Old thinking about 7200rpm drives

Apple upgraded the MacBook Pros this morning. (I had mentioned to several friends that I thought today would be the day FWIW) There are a lot of nice incremental improvements, especially the increased RAM capacity and the return of the FireWire800 port.

But, as is always the case with Apple’s revisions, people are finding something to complain about. The one I noticed first was the complaining about removal of 7200rpm drive options — the only HD choices are 4200 and 5400 rpms. (MacUser deleted a whiny post before I could comment on it)

This is silly and clinging to past paradigms. As drives get bigger, their data density increases. As there is more data per platter, that data can be read faster without moving the disk as far.
Furthermore, the MBP’s SATA interface is SATA-150. Since 4200rpm drives can mechanically transfer better than that, there’s basically no difference between rpms. Seek times look to be comparable with competing 7200rpm drives as well. These drives spin slower, but they are just as fast as the competition. This is pure engineering efficiency.

So let’s see some benchmarks before shedding any tears for the 7200rpm option. That these slower spinning drives use less power is also a positive. I’ve been looking for months to upgrade my MBP to 200GB but have yet to see the drives for sale at any stores I trust.

Back to the MacBook Pro, what does seem weird to me is the RAM configuration. Why 2GB+1Gb, and more importantly, why not 2GB+2GB? What breaks with 4GB? (I’m sure we’ll know soon enough after someone tries it out and posts what happened)

Update: Here’s the answer to the 3gb question, via John Gruber, who still owes me a shirt. Also see Ross Brown’s comment below for what happens when 4gb is installed.

that all your prayers be answered.

I stumbled across this little parable last week and it’s been bouncing around my head ever since:

A voyaging ship was wrecked during a storm at sea and only two of the men on it were able to swim to a small, desert like island. The two survivors, not knowing what else to do, agree that they had no other recourse but to pray to God.

However, to find out whose prayer was more powerful, they agreed to divide the territory between them and stay on opposite sides of the island.

The first man was hungry and prayed for food.* The next morning, the first man saw a fruit-bearing tree on his side of the land, and he was able to eat its fruit. The other man’s parcel of land remained barren.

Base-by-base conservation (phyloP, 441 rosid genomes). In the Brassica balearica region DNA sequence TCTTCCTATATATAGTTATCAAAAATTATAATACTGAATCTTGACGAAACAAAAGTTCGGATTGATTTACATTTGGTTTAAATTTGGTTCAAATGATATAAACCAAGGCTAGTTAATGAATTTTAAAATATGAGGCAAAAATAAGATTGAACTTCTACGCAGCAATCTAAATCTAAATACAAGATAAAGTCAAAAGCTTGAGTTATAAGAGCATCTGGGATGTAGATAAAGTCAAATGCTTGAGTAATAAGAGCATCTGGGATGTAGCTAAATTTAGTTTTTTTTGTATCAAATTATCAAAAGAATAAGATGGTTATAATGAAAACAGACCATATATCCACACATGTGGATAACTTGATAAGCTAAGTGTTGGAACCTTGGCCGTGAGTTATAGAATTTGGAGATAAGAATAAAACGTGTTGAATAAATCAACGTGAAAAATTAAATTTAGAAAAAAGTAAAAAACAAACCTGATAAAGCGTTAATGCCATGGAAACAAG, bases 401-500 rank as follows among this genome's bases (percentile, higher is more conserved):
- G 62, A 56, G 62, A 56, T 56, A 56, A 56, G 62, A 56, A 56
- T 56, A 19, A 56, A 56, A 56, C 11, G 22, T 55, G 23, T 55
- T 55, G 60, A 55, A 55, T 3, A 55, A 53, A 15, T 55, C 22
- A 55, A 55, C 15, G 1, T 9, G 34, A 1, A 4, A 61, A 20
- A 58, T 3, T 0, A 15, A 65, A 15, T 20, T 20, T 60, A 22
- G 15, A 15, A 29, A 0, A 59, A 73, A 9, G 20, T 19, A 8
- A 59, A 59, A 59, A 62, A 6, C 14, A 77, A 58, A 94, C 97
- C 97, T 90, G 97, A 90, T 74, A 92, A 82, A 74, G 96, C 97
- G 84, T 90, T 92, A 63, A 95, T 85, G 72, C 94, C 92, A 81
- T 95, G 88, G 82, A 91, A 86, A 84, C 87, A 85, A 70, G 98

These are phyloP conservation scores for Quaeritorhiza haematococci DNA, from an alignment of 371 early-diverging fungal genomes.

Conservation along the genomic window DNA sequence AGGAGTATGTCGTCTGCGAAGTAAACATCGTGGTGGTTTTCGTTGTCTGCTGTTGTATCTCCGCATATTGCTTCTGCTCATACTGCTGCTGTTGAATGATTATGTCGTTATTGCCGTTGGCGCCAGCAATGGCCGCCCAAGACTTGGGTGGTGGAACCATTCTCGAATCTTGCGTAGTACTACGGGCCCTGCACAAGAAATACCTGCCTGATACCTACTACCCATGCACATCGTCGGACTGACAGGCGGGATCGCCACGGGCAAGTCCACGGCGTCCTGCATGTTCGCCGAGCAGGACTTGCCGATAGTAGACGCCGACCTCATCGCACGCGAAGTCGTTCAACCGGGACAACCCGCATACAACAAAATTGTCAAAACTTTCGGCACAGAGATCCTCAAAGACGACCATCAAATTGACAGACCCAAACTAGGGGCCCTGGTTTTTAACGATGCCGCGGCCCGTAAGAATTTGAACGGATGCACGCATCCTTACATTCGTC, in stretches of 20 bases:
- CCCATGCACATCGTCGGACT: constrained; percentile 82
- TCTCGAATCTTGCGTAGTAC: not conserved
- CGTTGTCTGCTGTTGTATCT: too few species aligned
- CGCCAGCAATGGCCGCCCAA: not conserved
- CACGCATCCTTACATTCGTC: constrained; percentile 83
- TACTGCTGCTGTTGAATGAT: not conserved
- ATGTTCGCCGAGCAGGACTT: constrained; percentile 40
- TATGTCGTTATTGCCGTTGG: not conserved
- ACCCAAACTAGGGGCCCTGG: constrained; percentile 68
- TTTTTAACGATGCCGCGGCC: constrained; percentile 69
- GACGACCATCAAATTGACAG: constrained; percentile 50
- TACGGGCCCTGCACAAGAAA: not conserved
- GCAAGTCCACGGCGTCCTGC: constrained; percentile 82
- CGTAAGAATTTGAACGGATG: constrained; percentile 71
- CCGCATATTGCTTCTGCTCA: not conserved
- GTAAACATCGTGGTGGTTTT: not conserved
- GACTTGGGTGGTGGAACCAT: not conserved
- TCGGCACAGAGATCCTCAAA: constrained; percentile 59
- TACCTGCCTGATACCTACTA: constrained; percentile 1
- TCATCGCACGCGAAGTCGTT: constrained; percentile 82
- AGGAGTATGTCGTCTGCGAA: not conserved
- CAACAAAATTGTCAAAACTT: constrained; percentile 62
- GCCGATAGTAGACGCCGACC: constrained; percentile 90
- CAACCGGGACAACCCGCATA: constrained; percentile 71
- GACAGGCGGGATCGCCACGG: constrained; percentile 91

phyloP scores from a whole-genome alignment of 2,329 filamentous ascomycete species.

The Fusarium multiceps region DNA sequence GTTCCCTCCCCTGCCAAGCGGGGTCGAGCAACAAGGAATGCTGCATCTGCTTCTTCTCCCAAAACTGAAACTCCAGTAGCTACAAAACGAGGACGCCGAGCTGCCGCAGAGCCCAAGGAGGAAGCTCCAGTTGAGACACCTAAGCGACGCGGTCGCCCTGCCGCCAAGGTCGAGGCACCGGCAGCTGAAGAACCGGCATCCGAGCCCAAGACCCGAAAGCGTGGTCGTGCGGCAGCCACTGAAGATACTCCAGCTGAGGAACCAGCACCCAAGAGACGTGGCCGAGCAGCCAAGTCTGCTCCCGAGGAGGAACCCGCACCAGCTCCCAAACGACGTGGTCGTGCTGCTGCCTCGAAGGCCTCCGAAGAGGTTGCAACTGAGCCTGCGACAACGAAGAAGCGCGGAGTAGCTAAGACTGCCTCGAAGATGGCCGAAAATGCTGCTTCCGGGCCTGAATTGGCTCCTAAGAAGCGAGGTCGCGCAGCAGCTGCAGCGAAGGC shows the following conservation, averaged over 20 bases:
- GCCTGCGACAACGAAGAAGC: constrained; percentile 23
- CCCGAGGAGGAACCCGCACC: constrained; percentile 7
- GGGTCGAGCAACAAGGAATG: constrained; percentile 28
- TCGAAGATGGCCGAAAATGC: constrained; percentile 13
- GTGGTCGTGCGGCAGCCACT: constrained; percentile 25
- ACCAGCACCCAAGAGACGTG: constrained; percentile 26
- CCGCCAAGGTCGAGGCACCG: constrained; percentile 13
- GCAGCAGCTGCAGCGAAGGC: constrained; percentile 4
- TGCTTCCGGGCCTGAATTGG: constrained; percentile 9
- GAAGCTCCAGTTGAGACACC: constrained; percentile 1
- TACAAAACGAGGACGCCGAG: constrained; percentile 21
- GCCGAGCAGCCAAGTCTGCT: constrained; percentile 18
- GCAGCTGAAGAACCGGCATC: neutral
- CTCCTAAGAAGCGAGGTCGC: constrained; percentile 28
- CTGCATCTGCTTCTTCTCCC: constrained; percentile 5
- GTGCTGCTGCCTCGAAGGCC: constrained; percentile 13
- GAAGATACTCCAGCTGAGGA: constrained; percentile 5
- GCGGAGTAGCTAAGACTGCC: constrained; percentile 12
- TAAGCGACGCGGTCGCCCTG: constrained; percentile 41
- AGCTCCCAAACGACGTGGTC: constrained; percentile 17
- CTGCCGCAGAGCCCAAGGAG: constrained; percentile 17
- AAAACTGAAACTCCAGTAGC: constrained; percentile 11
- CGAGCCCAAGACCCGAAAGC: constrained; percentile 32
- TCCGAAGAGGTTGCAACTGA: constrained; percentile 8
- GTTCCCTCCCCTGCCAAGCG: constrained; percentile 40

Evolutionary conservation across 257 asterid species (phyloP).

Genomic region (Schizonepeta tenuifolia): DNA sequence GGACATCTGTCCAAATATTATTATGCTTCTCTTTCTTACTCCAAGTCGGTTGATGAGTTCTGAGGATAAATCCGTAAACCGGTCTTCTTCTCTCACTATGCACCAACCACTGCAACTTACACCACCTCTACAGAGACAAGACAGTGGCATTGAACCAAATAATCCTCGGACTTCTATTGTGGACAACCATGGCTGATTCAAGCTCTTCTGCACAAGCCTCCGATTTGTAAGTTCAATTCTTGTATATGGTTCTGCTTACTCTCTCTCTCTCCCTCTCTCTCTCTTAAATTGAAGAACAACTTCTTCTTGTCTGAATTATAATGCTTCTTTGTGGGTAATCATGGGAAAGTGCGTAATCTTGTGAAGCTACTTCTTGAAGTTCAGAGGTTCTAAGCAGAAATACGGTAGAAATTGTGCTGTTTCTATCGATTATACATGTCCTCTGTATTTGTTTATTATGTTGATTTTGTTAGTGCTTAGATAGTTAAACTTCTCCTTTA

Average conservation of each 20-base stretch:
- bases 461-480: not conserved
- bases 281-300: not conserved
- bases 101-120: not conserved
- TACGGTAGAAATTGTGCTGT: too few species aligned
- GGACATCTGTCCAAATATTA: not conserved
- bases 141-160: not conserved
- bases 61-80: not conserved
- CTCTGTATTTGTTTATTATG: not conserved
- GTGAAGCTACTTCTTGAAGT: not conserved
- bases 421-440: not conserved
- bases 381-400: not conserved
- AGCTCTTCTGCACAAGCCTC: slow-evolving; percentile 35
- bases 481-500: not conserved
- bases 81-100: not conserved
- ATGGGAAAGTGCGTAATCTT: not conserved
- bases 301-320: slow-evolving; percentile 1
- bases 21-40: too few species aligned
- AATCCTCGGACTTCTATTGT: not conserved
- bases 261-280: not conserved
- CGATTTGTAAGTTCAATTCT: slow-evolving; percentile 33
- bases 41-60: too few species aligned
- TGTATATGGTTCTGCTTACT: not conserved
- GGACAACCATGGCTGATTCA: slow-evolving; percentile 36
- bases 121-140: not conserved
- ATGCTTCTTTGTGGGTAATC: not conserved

After a week, the first man was lonely and he decided to pray for a wife. The next day, another ship was wrecked, and the only survivor was a woman who swam to his side of the land. On the other side of the island, there was nothing. Soon the first man prayed for a house, clothes, more food. The next day, like magic, all of these were given to him. However, the second man still had nothing.

Finally, the first man prayed for a ship, so that he and his wife could leave the island. In the morning, he found a ship docked at his side of the island. The first man boarded the ship with his wife and decided to leave the second man on the island. He considered the other man unworthy to receive God’s blessings, since none of his prayers had been answered.

As the ship was about to leave, the first man heard a voice from heaven booming, “Why are you leaving your companion on the island?”

“My blessings are mine alone, since I was the one who prayed for them,” the first man answered. “His prayers were all unanswered and so he does not deserve anything.”

“You are mistaken!” the voice rebuked him. “He had only one prayer, which answered. If not for that, you would not have received any of my blessings.”

“Tell me,” the first man asked the voice, “what did he pray for that I should owe him anything?”

“He prayed that all your prayers be answered.”

I like this, but I suspect it exists somewhere in another, more internally consistent form.

My major concern is that praying for someone else’s prayers to come true requires an impossible amount of faith in the other person. Otherwise you could be complicit in bad prayers. Or maybe, faith isn’t meant for the other person, but rather in the divine wisdom that would sort the good and bad prayers. But still, it introduces a sort of logical feedback loop where the worthy may be praying for the fulfillment of prayers to the unworthy. And if so, wouldn’t the worthy person then be challenging the judgement of God?

I haven’t done much specific reading of theological discussions around unexpected consequences of various prayers, but I’d be curious to read another take as to why the first man prayer for a wife is granted through the death of everyone else on his wife’s boat. And of how that prayer is then reflected onto the second man’s prayer.
Anyway, interesting thought experiment.